Eggsperiment 1: Spinning eggs
Ever been dared to smash an egg over your head? Georgia Mills showed Kat Arney a handy trick to find out if the egg is raw or boiled, without getting egg on your face...
Georgia - This is a way to tell if your egg has been cooked without having to smash it open and potentially get raw egg everywhere.
Kat - So, what have we got here? We've got two eggs on the table. They both look exactly the same. Is one of them cooked and one of them not cooked?
Georgia - One of them has been hardboiled for 6 minutes and the other one is complete fresh from the chicken.
Kat - How do we tell the difference between the two?
Georgia - What I'm going to do is I'm going to spin both eggs around on their sides on the table really quickly. I'm going to put my finger on to stop them and then take it off again straightaway.
Kat - Wow! One of them has stopped dead but one of them readily has started rotating again. So, what's the difference between them?
Georgia - Well, the one that kept moving, that's the raw egg. What happened there is that the liquid inside kept its momentum even when I stopped the shell. When I let go again, the momentum caused friction on the inside of the egg and started it moving again.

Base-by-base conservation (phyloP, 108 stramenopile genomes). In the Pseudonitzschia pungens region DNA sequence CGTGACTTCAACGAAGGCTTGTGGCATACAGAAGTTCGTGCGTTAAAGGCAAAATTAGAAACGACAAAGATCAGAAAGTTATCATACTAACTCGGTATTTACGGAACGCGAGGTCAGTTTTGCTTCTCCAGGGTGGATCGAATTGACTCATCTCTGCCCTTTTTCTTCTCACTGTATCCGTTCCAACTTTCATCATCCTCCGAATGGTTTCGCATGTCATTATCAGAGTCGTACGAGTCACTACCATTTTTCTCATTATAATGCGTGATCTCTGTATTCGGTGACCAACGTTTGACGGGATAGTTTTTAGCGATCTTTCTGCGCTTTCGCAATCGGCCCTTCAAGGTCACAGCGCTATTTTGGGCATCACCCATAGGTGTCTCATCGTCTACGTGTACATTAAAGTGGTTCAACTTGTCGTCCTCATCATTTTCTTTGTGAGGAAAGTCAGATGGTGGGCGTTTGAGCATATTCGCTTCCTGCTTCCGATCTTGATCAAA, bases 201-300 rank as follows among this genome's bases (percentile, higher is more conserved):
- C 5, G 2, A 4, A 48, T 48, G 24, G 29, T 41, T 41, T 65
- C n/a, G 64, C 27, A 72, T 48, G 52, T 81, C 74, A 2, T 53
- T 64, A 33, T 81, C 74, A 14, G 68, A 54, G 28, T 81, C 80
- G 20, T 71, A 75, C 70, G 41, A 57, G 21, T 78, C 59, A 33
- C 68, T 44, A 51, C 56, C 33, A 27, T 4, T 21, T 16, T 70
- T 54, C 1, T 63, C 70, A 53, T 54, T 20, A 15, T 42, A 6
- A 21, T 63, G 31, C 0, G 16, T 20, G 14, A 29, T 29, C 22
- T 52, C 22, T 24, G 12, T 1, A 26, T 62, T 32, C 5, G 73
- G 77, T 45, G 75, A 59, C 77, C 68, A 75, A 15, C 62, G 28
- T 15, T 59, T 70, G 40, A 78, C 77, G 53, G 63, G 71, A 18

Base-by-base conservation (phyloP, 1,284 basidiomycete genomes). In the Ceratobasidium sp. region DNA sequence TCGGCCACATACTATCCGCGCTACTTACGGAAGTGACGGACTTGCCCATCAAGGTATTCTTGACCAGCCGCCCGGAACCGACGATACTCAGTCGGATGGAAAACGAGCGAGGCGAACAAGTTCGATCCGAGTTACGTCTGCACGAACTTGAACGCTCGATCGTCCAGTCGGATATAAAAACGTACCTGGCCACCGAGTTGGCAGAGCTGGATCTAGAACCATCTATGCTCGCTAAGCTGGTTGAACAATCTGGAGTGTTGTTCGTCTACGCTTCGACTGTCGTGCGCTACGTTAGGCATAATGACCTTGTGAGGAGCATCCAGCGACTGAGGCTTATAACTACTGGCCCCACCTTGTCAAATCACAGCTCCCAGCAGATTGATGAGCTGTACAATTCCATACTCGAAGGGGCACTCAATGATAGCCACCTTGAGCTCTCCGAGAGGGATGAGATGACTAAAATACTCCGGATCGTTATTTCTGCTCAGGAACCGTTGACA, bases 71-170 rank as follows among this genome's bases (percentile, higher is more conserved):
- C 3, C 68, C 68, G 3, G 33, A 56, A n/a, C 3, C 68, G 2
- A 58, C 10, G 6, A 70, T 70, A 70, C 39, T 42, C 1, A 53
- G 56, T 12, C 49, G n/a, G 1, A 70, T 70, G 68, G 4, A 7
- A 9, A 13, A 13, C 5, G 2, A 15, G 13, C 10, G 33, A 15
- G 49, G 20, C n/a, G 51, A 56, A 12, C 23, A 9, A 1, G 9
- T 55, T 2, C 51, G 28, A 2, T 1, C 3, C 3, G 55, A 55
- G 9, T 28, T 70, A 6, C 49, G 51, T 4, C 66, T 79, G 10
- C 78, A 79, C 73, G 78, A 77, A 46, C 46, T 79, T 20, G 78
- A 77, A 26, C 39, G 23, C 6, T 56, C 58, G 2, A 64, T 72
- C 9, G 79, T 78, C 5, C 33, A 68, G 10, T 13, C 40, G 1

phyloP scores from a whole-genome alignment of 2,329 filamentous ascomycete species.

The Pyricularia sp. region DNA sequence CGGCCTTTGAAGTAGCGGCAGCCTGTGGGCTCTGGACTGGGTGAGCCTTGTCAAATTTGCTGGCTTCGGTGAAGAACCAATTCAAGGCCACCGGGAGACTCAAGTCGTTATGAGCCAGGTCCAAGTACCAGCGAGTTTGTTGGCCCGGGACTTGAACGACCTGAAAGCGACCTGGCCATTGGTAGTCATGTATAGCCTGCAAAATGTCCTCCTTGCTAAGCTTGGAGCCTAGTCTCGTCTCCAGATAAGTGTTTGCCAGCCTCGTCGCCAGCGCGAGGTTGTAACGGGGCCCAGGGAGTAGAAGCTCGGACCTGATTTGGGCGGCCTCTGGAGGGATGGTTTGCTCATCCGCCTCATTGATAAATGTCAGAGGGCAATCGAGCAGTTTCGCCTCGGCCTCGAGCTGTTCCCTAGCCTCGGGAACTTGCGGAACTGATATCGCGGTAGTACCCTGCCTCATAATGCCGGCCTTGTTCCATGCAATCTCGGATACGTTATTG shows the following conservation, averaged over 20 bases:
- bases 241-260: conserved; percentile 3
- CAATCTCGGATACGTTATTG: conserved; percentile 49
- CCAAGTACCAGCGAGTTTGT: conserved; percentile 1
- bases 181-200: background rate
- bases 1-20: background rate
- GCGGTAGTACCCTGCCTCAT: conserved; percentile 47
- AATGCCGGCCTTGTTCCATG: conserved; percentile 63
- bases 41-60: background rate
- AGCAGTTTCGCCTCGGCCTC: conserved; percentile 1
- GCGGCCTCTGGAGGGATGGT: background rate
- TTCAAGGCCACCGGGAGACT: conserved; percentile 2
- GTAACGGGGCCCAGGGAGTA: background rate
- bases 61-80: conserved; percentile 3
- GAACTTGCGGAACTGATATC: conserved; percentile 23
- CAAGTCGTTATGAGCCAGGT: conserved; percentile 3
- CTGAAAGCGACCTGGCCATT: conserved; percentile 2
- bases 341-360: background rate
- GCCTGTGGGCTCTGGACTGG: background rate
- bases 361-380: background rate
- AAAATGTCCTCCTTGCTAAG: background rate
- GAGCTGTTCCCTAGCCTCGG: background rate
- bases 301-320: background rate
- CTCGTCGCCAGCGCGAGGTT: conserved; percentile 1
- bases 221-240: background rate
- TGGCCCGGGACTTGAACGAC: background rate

Kat - That is pretty cool. I mean, if I ever have an egg-based dilemma in my fridge. But is there anything else that we could use this kind of knowledge for about momentum of fluids?
Georgia - Well, it's interesting because this is exactly what causes you to feel dizzy when you spin around because the liquid in your ear keeps its momentum even after you stop. It's really good to use this for when you're thinking about transporting liquid as well. If you have one big container, the liquid inside will keep its momentum and slush up and down and cause things like Lorries to flip up on their side. But if you have small compartments throughout the lorry, this will not happen so much.
Kat - So, I don't have a handy oil tanker but we do have some eggs and I think I will pick the hardboiled one for my tea.